US fears recession: Is Australia facing a market crash?
Australia's shares are poised to fall as investors fear that the US market could be heading for a recession.
Over the long weekend, during which the Australian market was closed, markets overseas plunged as US inflation hit a 4-decade high of 8.6%.
Unsurprisingly, markets saw this as a time to sell.
The benchmark S&P500 index fell 3.9% to 3,750 points while the tech-heavy NASDAQ saw an even sharper sell-off, down 4.68% to 10,809.
Following the US' lead, Australia's market fell 4.3% during early morning trading.
Tiger Brokers chief strategy officer Michael McCarthy warns investors that the US falls will impact Australia.
"The more than 20% drop from recent highs puts the world's most influential stock market indicator into an official bear market," he said.
"The implications for Asia Pacific trading are profound."
Aussie market falls to 18-month lows
The Australian market is following much of the world, falling to 18-month lows during early morning trading.
Avoiding much of the carnage on Monday due to the market closures for the Queen's Birthday holiday, the ASX200 dived 5% or 349.4 points to 6,582.6 points with the sell-off hitting all 11 sectors.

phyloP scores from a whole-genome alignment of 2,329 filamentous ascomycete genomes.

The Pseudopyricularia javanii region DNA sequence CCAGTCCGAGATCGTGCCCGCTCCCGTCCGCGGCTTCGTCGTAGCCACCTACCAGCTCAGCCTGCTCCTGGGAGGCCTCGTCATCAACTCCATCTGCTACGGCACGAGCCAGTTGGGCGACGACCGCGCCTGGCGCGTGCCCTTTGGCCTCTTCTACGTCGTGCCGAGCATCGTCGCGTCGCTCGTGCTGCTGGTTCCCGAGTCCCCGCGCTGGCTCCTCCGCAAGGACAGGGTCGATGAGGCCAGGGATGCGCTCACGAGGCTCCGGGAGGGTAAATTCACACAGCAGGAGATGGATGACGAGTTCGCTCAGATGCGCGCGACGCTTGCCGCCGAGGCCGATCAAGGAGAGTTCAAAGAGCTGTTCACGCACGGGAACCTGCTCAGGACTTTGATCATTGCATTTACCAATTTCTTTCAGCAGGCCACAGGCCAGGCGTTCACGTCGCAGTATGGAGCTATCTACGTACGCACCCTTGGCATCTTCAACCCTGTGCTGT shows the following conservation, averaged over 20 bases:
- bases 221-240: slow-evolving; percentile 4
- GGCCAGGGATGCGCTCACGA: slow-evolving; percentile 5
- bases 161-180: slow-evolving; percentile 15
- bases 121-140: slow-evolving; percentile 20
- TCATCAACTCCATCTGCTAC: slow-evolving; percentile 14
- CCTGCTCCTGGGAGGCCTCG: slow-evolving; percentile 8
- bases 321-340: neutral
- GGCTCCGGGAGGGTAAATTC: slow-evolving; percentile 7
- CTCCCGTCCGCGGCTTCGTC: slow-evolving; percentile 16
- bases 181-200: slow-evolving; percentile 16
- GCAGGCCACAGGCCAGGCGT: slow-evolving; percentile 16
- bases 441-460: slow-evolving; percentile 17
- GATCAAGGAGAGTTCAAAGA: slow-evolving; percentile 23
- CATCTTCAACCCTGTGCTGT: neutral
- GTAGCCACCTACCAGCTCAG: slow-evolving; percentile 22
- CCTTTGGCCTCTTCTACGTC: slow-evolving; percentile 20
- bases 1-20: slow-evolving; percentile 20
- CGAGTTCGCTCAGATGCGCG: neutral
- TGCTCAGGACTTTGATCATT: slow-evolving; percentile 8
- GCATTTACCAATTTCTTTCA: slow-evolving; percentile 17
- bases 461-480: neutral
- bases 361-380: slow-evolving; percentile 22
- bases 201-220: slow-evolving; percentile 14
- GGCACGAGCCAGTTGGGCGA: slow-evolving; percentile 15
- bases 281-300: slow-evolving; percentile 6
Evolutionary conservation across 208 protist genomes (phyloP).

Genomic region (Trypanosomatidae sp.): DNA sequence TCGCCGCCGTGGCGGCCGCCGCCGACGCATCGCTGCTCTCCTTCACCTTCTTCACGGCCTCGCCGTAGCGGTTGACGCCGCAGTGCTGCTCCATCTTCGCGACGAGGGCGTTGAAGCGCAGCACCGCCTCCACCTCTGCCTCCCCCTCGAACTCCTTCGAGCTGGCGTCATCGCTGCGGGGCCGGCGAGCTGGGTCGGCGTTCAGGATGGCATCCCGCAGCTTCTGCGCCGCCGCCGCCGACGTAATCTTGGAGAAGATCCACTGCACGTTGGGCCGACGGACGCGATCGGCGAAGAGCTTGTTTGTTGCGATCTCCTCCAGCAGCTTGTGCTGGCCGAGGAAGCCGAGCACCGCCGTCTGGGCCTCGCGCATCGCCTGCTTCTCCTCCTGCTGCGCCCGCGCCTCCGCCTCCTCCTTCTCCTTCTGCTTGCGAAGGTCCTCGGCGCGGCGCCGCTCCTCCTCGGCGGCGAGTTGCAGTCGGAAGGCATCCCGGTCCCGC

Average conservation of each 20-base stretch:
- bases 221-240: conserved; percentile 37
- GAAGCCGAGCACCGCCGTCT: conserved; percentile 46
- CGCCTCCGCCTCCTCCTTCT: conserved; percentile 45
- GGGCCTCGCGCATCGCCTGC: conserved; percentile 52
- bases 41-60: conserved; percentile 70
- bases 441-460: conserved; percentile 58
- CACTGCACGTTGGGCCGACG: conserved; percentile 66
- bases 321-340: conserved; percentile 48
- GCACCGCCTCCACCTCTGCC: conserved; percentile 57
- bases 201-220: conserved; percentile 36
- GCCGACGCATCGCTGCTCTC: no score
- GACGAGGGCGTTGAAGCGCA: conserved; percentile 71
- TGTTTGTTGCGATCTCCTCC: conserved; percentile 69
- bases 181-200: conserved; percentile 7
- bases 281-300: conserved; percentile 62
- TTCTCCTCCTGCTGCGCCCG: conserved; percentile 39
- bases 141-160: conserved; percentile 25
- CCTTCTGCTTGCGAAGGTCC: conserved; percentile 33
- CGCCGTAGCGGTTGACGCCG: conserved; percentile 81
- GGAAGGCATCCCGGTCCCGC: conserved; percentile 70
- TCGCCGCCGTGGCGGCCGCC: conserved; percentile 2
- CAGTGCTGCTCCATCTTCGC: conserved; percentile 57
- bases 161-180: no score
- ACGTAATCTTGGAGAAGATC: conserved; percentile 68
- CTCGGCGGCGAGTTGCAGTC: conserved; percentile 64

Much like the US, technology shares were down the most, down 8.2% on the opening bell.
During the morning's trading, only 2 shares in the ASX200 were up: Gold Corporation and Uniti Group.
The current market sell-off is a reaction to surprising US inflation figures.
Attempts from central banks including the US Federal Reserve to slow consumer spending by lifting cash rates are proving futile so far as inflation keeps rising.
Instead, Friday's figures out of the US show inflation is up to 8.6% in May, as consumers in the US face similar problems to Australia, with energy and food prices surging.
This is leading to the Federal Reserve contemplating a lift of 75 basis points during its next meeting.
Traders are now anticipating that the Fed could go as high as 4% for its cash rates.
As such, world markets are now fearing these larger rate hikes will drive the US economy back into a recession by early next year.
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